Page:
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With the passage of the Bankruptcy Reform Act of 1978, Congress worked a sweeping revision of the nation's bankruptcy laws. As part of this massive reform measure, Congress reinvented the role of the bankruptcy judge, granting the judge a host of new powers. Because these new powers were so substantial and because Congress elected to establish bankruptcy judges as Article I rather than Article III judges, the Supreme Court, in Northern Pipeline Construction Co. v. Marathon Pipe Line Co., declared those portions of the Act delineating the powers and structure of the bankruptcy courts unconstitutional. Congress responded by passing the Bankruptcy Amendments and Federal Judgeship Act of 1984 to address the Court's constitutional concerns. Despite the Court's decision in Marathon and Congress's response, the extent of a bankruptcy judge's power remains unclear, particularly as to whether a bankruptcy judge has the statutory or inherent power of contempt. In this article, Laura Bartell provides a thorough analysis of this issue and reaches the compelling conclusion that bankruptcy judges lack the contempt power and that to invest the non-Article III bankruptcy courts with such power would violate the Constitution.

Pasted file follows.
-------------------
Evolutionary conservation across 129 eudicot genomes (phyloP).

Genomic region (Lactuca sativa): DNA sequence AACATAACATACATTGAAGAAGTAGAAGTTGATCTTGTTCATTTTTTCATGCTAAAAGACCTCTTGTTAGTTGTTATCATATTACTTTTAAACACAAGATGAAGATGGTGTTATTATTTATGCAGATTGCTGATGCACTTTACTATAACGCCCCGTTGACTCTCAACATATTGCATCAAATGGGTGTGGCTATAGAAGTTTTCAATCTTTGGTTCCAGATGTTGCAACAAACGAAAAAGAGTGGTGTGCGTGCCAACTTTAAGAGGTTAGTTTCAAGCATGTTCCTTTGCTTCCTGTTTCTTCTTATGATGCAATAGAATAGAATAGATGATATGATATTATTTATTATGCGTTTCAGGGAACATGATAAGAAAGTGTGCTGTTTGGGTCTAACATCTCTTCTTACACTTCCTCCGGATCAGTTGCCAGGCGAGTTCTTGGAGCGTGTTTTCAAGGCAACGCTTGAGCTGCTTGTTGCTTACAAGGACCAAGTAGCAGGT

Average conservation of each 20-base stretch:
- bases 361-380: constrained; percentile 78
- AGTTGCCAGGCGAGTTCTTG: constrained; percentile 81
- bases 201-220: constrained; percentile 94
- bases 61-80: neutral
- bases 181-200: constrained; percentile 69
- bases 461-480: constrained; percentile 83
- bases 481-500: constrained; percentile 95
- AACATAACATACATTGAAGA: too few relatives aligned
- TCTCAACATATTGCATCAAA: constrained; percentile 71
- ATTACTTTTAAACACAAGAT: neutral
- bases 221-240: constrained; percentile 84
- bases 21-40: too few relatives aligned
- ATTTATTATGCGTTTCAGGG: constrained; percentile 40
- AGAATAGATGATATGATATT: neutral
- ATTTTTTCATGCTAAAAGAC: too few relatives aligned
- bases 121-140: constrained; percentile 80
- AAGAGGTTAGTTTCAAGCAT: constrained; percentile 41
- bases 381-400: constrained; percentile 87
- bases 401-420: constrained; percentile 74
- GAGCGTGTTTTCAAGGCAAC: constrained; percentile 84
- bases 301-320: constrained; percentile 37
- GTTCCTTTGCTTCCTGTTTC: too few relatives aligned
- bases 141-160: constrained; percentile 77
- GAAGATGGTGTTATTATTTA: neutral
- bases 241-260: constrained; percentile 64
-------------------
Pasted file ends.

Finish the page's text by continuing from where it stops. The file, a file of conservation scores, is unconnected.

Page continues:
Bankruptcy Law | Judges